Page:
Michael Crichton’s Twitter
There are so many ways to "be online." At one point, you might have dialed into a major service or dialed into a service provider. This would have been about the same time I was hauling Token Ring cables out of office buildings the way you'd pull out the roots and vines of an invasive species.
The Internet then was like an island chain, discrete heaps of data you traveled to. It was an idea as much as it was a technology, and the idea was informed by the implications of its topology. It was all just kinda out there. The way it works now is that "the Internet" is primarily the mechanism we use to gain access to a series of gated communities, any one of which might as well be "the internet" for the purposes of that user. YouTube and Reddit are the Internet for my son; Ronia's Internet is essentially YouTube and Facetime, and Brenna's Internet is Twitter. Twitter - so we're all clear - is a place where people hate each other while scrolling past utterly wasted ad buys.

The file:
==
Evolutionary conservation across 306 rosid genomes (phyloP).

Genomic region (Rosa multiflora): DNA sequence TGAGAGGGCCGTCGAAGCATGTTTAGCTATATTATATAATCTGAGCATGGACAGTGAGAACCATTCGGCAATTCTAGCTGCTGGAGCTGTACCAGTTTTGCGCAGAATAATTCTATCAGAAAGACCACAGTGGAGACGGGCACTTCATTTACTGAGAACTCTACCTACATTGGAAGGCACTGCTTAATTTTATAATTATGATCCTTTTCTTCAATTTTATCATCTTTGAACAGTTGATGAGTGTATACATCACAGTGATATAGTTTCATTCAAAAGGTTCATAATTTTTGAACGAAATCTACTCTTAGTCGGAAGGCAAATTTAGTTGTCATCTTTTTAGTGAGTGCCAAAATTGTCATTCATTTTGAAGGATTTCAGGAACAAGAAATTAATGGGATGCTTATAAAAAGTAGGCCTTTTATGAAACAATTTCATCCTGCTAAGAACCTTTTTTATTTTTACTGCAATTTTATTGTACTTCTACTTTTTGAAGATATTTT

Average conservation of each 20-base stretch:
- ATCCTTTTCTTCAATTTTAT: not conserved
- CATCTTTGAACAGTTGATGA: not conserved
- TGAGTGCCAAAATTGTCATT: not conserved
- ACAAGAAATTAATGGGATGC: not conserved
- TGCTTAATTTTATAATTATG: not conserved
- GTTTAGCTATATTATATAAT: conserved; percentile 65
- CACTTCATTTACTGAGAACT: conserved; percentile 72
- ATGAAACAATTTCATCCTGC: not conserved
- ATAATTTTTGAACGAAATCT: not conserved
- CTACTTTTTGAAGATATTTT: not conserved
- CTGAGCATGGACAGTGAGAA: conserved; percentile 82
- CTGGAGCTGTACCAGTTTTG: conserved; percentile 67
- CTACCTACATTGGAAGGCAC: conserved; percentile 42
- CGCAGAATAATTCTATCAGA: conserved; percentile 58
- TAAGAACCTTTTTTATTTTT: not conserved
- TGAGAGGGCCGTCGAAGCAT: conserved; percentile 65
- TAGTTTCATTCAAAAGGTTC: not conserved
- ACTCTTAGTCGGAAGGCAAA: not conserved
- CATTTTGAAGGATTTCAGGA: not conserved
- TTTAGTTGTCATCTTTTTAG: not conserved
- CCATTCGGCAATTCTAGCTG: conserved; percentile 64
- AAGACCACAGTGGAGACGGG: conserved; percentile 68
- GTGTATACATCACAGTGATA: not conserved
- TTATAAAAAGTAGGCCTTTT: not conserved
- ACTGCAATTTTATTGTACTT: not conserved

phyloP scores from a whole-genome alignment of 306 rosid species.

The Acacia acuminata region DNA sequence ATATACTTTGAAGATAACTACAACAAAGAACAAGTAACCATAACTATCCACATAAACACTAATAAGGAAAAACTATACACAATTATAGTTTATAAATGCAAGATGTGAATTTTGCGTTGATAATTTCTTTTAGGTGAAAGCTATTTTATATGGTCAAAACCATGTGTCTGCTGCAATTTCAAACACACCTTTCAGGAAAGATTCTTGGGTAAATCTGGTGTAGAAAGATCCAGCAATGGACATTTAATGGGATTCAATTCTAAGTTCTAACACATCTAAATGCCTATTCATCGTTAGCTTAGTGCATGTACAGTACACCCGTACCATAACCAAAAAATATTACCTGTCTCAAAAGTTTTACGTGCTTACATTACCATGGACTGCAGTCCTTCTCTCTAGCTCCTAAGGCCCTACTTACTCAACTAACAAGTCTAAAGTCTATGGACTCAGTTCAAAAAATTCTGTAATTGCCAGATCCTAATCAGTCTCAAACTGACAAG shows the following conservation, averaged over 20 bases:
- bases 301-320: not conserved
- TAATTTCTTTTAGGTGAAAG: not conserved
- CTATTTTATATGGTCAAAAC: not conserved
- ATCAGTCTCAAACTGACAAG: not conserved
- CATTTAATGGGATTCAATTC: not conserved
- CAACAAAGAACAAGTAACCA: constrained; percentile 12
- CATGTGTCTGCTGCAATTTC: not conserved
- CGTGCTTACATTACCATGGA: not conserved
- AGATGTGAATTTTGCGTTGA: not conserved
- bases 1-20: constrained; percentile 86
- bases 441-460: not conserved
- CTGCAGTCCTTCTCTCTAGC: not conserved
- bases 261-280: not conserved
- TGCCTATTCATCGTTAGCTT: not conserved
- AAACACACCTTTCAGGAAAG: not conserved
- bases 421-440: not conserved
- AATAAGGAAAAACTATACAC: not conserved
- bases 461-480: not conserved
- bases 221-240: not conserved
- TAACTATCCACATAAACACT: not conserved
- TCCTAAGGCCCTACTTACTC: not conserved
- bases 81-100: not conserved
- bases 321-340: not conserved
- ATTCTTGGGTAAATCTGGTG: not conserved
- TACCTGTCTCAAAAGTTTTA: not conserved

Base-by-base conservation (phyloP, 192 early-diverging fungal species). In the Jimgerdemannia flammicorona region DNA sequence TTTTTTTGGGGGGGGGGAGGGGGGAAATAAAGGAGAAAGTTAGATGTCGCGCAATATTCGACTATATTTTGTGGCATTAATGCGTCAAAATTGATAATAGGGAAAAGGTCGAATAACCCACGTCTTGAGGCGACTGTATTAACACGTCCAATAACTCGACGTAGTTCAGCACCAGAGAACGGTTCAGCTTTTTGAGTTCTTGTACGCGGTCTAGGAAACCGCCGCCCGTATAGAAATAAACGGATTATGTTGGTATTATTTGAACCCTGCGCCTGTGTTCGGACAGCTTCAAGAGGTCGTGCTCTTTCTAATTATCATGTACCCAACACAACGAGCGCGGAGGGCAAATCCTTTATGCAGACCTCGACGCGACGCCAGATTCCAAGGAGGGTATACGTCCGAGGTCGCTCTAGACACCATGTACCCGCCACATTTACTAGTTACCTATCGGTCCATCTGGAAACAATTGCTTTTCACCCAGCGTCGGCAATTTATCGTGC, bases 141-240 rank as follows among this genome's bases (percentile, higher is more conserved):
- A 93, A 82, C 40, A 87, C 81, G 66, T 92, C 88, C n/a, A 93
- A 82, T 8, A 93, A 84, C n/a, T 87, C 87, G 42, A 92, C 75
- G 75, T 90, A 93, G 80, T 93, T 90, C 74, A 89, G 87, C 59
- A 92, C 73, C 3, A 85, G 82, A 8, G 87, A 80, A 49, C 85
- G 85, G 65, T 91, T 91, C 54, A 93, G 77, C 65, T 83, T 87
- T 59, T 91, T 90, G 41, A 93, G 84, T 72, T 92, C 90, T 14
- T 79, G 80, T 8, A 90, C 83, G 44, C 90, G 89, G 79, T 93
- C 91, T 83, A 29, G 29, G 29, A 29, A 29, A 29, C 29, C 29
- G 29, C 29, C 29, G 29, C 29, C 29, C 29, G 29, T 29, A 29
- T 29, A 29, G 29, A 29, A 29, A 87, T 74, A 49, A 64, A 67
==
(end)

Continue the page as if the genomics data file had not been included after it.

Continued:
I follow sixty-three people on there. That's it, that's the whole service. And I just went in and got rid of a bunch of those after I typed the previous sentence, so now there's thirty-six. I'm quick with the mute; there's something about the messages arriving on a device i'm physically holding that makes me even less accommodating than I normally am. It feels like someone shitting into your cupped hands, and I'm not obligated to provide this service for people. Like... for free.
I understand that Twitter is a kind of FOMO pump, but it really has a single use for me, which is to be available on some axis for people who want access to me. I make no special effort to build an audience there, and I am thoroughly myself, which profoundly limits my appeal. But it can be used safely, so long as you take the necessary precautions.